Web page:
U.S. Immigration Status Adjustment Attorneys in Texas
U.S. Immigrant Visas - Adjustment of Immigrant Status
Adjustment of Status/Green Cards
U.S. Immigration and Green Card Lawyers in Texas
Texas Immigrant Visas - E-2 Treaty Investor Visa
For many foreign nationals, lawful permanent resident status, commonly referred to as "green card status" is the key to a better life in America. With a green card, you can work legally in the United States. You can get a driver's license and a social security number. You can get better jobs at better pay, and travel outside the U.S. Most of all, you and your family will enjoy the peace of mind that comes with legal permanent residency status.
Please contact an experienced US green card attorney at Christiansen Law Firm, located in Houston, San Antonio and Lufkin today for a free initial consultation. We have years of experience helping foreign nationals obtain green cards. We'd like to help you, too. You can rely on our skilled immigration law attorneys to handle the process efficiently and cost-effectively.
How to Obtain a Green Card
GREEN CARDS / PERMANENT RESIDENT STATUS
U.S. immigration laws focus on the intention of the individual who desires to come to the United States, distinguishing between "immigrant intent" and "non-immigrant intent". For those who desire to reside permanently in the U.S., the goal is to obtain permanent resident status, also known as "green card" status. Generally speaking, only individuals with a qualifying relationship to a family member or employer may obtain permanent resident status. Of course, there are some exceptions to this requirement. Those with non-immigrant intent may apply for a temporary non-immigrant visa, each of which contains certain restrictions and each of which will expire.
Two different routes exist for obtaining permanent resident status; consular processing (for those outside the United States) and "adjustment of status" (for those inside the United States and are otherwise eligible for adjustment of status.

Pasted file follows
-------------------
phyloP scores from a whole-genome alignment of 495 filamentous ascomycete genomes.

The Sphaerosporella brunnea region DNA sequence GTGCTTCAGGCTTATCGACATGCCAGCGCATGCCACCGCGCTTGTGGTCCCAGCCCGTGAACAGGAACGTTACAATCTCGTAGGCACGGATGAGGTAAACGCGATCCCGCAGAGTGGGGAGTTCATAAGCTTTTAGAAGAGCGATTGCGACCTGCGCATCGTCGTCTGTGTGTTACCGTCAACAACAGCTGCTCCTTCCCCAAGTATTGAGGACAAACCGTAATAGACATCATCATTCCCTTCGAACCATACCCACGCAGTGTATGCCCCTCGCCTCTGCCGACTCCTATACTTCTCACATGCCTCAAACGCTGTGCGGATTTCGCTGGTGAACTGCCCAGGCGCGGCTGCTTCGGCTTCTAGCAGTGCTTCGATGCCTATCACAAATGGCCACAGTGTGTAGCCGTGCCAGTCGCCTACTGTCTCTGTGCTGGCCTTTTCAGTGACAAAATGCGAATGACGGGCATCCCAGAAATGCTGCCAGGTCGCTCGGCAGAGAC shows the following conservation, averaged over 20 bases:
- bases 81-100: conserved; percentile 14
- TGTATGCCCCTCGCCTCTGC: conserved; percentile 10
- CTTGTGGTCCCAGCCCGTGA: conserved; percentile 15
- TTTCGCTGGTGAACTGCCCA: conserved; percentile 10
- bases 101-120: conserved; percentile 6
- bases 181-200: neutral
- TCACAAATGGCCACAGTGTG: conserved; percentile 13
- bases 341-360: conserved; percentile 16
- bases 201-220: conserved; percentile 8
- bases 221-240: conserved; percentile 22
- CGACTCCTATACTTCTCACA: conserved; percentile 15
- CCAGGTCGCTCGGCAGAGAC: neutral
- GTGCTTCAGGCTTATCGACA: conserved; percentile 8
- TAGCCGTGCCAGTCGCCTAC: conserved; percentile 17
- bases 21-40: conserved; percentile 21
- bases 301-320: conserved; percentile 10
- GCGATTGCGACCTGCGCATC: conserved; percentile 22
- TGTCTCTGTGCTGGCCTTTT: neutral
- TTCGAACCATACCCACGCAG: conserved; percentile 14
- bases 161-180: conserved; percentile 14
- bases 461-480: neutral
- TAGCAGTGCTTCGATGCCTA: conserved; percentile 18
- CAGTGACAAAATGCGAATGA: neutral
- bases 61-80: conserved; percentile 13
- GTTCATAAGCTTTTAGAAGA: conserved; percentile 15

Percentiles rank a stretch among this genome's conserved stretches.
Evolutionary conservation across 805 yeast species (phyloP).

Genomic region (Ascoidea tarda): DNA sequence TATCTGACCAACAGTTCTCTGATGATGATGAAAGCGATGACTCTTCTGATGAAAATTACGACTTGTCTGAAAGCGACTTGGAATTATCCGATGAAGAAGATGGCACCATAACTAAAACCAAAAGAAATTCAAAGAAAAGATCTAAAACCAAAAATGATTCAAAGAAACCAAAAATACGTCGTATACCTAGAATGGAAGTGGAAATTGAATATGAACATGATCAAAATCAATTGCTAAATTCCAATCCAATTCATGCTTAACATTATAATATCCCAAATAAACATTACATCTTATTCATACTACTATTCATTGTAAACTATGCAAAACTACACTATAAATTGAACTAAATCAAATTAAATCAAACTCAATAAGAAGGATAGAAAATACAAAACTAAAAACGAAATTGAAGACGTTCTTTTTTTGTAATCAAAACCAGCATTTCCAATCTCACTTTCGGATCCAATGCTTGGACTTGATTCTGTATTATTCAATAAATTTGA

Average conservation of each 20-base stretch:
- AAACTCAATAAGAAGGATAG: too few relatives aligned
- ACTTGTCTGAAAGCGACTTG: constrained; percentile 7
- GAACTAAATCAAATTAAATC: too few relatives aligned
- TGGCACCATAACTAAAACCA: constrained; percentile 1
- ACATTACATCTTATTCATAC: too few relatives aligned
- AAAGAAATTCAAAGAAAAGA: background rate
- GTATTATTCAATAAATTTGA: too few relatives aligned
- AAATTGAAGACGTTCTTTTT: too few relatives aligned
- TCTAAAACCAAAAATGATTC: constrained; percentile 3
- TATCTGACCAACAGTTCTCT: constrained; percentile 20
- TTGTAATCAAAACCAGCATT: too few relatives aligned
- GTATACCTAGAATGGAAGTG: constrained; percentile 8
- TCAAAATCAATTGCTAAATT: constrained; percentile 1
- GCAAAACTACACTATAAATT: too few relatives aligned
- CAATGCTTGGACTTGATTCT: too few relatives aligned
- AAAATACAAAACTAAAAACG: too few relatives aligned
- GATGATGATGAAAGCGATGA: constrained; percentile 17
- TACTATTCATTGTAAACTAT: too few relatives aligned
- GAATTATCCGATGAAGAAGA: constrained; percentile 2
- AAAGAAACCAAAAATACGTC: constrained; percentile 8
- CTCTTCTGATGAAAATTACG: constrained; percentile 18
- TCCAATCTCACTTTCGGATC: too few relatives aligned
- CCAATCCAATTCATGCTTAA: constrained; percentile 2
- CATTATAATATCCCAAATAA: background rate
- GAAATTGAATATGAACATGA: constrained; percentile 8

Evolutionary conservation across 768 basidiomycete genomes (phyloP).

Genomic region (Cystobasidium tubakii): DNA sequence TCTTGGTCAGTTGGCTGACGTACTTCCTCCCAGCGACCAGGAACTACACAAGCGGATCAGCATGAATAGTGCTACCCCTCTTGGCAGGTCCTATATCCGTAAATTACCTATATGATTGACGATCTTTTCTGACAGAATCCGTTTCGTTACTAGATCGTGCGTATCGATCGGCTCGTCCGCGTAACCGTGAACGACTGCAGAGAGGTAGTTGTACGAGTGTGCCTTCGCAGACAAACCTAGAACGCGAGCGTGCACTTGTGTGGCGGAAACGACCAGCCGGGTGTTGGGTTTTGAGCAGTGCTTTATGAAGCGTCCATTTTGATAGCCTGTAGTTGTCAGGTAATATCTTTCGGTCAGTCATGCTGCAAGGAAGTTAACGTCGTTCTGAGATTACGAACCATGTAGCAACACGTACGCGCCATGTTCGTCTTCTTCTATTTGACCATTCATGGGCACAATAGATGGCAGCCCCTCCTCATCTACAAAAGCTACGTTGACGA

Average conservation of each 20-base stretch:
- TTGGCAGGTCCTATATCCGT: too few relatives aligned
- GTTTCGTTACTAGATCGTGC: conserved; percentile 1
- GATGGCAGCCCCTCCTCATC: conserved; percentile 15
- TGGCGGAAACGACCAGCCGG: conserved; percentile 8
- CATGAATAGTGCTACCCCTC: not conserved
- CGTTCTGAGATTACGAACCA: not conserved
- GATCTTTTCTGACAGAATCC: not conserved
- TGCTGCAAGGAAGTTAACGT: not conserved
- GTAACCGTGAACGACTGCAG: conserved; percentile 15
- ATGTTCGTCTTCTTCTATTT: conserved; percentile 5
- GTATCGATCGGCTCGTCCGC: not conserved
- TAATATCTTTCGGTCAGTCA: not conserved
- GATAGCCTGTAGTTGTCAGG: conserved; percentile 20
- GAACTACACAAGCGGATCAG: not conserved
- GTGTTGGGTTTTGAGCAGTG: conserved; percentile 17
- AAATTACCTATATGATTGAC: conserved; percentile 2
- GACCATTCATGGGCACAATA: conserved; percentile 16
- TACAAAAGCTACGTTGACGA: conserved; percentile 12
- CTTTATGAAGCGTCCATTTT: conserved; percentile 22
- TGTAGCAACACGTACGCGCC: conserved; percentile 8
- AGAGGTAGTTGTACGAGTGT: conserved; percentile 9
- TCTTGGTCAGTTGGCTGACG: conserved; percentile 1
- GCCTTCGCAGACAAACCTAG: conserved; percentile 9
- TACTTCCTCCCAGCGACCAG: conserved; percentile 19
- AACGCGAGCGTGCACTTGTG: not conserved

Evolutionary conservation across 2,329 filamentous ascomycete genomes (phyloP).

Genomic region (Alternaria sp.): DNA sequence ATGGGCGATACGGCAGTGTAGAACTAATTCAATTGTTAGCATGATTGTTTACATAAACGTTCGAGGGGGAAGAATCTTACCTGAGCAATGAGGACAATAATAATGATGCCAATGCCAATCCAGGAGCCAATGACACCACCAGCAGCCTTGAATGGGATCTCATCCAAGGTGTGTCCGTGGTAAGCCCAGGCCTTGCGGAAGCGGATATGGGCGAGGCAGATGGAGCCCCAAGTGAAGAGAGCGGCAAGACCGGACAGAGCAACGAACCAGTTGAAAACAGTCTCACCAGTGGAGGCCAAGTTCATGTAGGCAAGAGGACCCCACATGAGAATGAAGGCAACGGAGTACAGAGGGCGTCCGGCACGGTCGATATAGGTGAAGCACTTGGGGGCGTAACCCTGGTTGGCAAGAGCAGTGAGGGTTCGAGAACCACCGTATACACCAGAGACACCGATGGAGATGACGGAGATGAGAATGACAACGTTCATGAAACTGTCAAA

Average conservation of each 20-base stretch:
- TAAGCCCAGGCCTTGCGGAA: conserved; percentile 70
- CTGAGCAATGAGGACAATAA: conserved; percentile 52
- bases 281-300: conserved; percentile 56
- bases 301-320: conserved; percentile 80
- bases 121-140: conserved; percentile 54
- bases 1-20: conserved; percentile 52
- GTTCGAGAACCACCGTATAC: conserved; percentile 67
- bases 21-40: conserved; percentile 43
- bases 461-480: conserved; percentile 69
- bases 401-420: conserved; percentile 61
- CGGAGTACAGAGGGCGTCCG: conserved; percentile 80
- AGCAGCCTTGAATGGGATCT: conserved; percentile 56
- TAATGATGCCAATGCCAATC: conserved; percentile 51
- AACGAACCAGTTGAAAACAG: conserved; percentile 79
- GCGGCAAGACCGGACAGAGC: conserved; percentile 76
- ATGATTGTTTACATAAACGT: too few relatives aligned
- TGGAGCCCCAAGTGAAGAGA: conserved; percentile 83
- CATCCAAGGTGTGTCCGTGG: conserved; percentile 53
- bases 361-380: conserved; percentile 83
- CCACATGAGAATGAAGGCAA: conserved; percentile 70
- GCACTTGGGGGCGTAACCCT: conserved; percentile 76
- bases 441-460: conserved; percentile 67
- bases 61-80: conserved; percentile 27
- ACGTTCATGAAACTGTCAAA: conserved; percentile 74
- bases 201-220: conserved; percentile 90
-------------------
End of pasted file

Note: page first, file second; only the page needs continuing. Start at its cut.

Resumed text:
Are You Eligible for Adjustment of Status?
Eligibility for adjustment of status is sometimes a complex issue. Generally, an individual who entered the U.S. after inspection and admission (or parole), who is eligible to receive an immigrant visa, is "admissible" for permanent residence, and who have an immigrant visa immediately available, may apply for adjustment of status. If eligible for adjustment of status, the visa petition and application for adjustment of status may be filed concurrently. Complex rules govern whether an individual is "admissible" . For those who are inadmissible, a waiver of the ground of inadmissibility may be available. Whether the visa is immediately available depends on whether the individual falls within a preference category, and if so, whether visa numbers are currently available for that particular preference category. The U.S. Department of State website publishes monthly a Visa Bulletin which contains the current priority dates for the various preference categories.
Certain individuals may be eligible for adjustment of status despite having entered the U.S. illegally (without being inspected and admitted or paroled). Generally, to qualify for adjustment, these individuals must show continuous physical presence in the U.S. since December 21, 2000 and that they are the beneficiary of an immigrant visa petition filed on or before April 30, 2001. Exceptions to this general rule need to be examined in any case to determine whether an individual is eligible for adjustment of status.
We Can Advise You About Waivers of Inadmissability
If the individual is not eligible for adjustment of status, the visa petition is adjudicated at the U.S. consulate office in the person's home country. When applying for an immigrant visa at the U.S. consulate, admissibility must be shown. A person may be inadmissible because of health related grounds, criminal background, security grounds, or financial grounds. These grounds of inadmissibility may be overcome by the grant of a waiver of inadmissibility.
Permanent resident status permits the person to reside permanently in the U.S., work legally, and otherwise live a normal life in the U.S. However, a permanent resident is subject to removal upon the commission of certain types of crimes, and permanent resident status can be held to be abandoned if the person remains outside the U.S. for more than a continuous 6 month period. Further, a permanent resident is not permitted to vote in any local, state or federal election.
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